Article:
2020: An unprecedented year

Young woman

There are some years that become a pivotal moment in history - 2020 is one of those. IPPF has never been faced with delivering healthcare in the grip of a global pandemic. Yet our global teams have demonstrated agility, resilience, and creativity putting clients at the heart of our work to ensure the safe delivery of vital care. The pandemic has changed how we work, but not what we do. Here we acknowledge some of our amazing colleagues, clients, and partners as well as events that have shaped 2020.

Expanding healthcare for factory staff

Sandra is one of a team of women who work at a cashew factory in a small town in rural Ghana.

Thanks to a project run in partnership by Planned Parenthood Association Ghana (PPAG) and the Danish Family Planning Association (DFPA) women like Sandra can now access contraceptive and reproductive healthcare during their working day. "It has helped me a lot, without that information I would have given birth to many children.”

© IPPF/Natalija Gormalova

Ensuring healthcare provision during the pandemic

Malak Dirani, a midwife at the Lebanese Association for Family Health (SALAMA).

“My message to healthcare workers across the world is that we are always here for people to secure their health and rights. We are on the frontline; we were always the one who people trust! We are the nation's guiding light during this difficult time, so we can, with our efforts and power support patients, overcome this crisis, and save lives.”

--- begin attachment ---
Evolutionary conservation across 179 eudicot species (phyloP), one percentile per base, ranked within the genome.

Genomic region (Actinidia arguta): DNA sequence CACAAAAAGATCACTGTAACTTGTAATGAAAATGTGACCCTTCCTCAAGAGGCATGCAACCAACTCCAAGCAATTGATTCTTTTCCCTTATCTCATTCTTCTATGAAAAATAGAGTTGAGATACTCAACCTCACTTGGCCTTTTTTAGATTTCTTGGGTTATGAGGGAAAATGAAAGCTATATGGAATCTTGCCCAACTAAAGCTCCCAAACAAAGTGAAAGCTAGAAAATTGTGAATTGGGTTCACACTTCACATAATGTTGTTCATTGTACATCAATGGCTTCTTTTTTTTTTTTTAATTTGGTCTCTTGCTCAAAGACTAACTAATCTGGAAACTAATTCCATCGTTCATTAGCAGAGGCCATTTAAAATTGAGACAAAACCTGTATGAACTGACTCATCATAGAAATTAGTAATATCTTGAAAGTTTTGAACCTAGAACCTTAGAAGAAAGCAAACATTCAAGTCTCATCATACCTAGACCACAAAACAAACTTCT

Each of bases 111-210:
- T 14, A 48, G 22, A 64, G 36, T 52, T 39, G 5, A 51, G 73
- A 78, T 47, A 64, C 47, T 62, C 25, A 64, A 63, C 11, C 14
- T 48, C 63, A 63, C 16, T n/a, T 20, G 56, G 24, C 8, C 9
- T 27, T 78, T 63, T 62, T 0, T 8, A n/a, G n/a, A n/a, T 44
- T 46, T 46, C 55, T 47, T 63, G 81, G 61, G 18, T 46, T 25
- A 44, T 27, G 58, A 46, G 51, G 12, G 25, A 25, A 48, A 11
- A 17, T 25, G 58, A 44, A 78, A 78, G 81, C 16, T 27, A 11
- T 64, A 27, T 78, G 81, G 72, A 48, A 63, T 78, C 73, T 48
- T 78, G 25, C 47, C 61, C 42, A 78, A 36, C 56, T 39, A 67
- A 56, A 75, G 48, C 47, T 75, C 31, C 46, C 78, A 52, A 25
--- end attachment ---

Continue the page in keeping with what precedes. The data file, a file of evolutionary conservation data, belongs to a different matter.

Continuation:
COVID-19 crisis sparks innovation

New approaches to reach women with safe abortion care include telemedicine and home-based provision of medical abortion.

To ensure that quality abortion care can be provided to women during travel restrictions, the Cameroon National Planning Association for Family Welfare (CAMNAFAW)’s service providers travel to partner clinics in underserved areas and to clients’ homes to provide medical and surgical abortion care. This model of taking safe abortion care closer to women will continue even with easing of travel restrictions, as this has been found to be an effective and acceptable approach to increasing access.

© IPPF/Xaume Olleros

Getting creative on social media

A watercolour entry for a social media art competition.

“With our Youth Network we created an artistic competition on our Facebook and Instagram platforms on issues such as masturbation, menstruation, coming out, female genitalia, pornography. The aim is to enhance creativity and make young people reflect about sexual and reproductive health and rights in a creative way during the pandemic. The aim was also to offer something fun and positive in this difficult time.” Noemi, 24, is the co-founder and coordinator of Santé Sexuelle Suisse/Sexuelle Gesundheit Schweiz's Youth Network.

Healthcare on the frontline

Dr Khatol Hamidi has been working as a doctor and counsellor at The Afghan Family Guidance Association (AFGA) since 2018.